The Flipped Learning Technique
Engaging and involving as many students as possible in a classroom can be a daunting task for a teacher. To hear the voice and ideas of every student in a classroom may not always be feasible for teachers with a large number of students or simply due to the time limit to get the curriculum covered in class.
Each individual processes and comprehends information in different ways, therefore using various techniques in teaching opens up possibilities to connect with as many students as possible. One method which is being used by teachers more regularly is ‘inverted teaching’ and flipping the classroom. In simple terms flipping the classroom is “school work at home and home work at school”. However, we have broken down what the method is exactly and how it can be used effectively.
What is flipped learning?
Firstly, it must be noted that giving students reading to do before class or additional work to complete alongside normal class work is not flipped learning. The flipped learning approach should be used in the view of student driven learning; gaining essential knowledge away from the classroom and in turn the classroom becomes a space for interactivity and clarity to the topic with application.
Before class, students should be given materials such as videos, reading material and exercises that clearly and carefully outline and explain a topic. During class, students can demonstrate their comprehension of the material by sharing and communicating with the rest of the class. This also allows the teacher to check understanding and allows students to extend their learning. The teacher’s aim should be to guide their students to think deeply and apply their understanding.
Why Teachers Are Using this Technique
It gives students the responsibility to take control of their learning.
It allows the student time to reflect on and absorb the information rather than missing points that are made in class. Therefore the role is shifted and rather than students being passive, they become the main constructors of their own learning.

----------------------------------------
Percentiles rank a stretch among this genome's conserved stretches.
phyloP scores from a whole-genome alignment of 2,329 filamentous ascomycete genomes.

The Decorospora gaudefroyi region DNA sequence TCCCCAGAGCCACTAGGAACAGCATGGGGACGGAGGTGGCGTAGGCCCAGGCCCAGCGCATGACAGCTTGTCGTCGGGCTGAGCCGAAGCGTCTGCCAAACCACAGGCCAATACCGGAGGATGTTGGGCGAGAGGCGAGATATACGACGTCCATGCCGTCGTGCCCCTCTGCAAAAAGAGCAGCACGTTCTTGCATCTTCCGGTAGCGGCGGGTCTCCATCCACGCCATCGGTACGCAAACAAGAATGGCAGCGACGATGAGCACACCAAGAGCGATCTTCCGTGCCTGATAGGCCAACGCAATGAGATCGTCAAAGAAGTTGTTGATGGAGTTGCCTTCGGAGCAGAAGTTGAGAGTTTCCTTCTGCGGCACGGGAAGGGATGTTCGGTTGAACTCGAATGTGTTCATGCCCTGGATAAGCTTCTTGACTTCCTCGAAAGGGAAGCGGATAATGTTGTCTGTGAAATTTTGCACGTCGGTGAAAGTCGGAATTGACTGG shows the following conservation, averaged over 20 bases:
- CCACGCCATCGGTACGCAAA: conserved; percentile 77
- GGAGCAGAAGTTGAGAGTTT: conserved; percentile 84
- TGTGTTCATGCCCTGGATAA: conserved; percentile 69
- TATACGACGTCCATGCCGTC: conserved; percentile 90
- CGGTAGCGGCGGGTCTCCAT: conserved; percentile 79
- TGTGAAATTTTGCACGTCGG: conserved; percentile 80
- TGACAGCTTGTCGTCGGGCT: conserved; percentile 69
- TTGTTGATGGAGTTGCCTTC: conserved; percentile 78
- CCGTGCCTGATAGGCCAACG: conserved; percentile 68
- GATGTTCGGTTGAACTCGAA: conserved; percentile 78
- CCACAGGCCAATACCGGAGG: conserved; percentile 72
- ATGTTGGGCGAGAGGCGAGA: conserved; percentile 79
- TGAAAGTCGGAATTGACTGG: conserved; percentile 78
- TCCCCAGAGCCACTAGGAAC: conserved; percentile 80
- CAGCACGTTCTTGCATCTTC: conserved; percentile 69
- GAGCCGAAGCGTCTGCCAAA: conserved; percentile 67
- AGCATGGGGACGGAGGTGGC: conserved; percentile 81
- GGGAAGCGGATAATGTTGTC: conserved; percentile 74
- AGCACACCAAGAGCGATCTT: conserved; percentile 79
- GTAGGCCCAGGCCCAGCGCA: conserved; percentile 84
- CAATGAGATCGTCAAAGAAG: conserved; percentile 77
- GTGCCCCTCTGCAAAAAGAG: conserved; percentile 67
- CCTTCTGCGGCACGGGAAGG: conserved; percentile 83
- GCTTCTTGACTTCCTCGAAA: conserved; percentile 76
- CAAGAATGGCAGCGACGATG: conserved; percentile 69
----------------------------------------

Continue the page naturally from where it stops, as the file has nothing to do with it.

While applying and discussing their knowledge in class with other pupils they can expand their learning with direction from the teacher.
Being able to demonstrate their ability to apply their knowledge gives the teacher the opportunity to receive and give better feedback.
How to Flip the Classroom
There is not one model for how to flip a classroom. Each class is different and therefore requires unique creativity to achieve the best sessions. Different subjects require thought out approaches to delivering the matter and incorporating this into class sessions. To move the lesson away from the classroom, technology becomes an effective tool;
Reading materials with quizzes to be completed.
Create or find online videos that outline and explain a topic
Be creative here; some classes may require short lecture clips by the teacher themselves
Think about how to engage the topic in class by asking students to have questions prepared.
Ask them to use research skills to find and prepare relevant information to the topic at hand.
To try to prepare students for the class session as much as possible their aims should be clearly outlined with the amount of time expected to be spent on each activity. With this in mind, they should also be encouraged to create learning plans. However, what must be considered here is that students may not come to class prepared, therefore incentives should be introduced. These can include bonus points for doing well on quizzes on the topic, or you can be creative and cater the incentives to what you know your students will appreciate.
Make sure the students have understood that they are accountable for not doing these preparation activities. So that they recognise that the value of the class sessions will decrease for themselves as well as the rest of the class.
Once the above is established, the following techniques can be used to create the most effective learning opportunities;
Discussions/debates – give the students a chance to voice their opinions on an issue and develop their arguments.
Active learning – where questions can be asked to receive feedback and clarification from instructors or peers.
Group work – you can plan to assess their work through this method and it encourages interaction which makes sure all students are participating.
Peer instruction – by students teaching each other what they have learnt can also help their assessment.
Application – Especially in subjects like chemistry where experiments can take place, application of the knowledge absorbed is essential.
Some preparation must go into predicting how these classes may develop, especially during debates. Situations may arise where the direction of the debate is less predictable. It is understandable that relinquishing some control of the lesson feels risky, but finding ways to signal direction to move to the next activity is essential. You can prepare by reflecting on the topic yourself before the class to predict the different routes the class could go, and having back up plans.
Preparation is the most essential device to creating a successful flipped learning experience. Start with smaller activities in the vision of flipped learning to ease yourself into doing a full class with a flipped learning approach.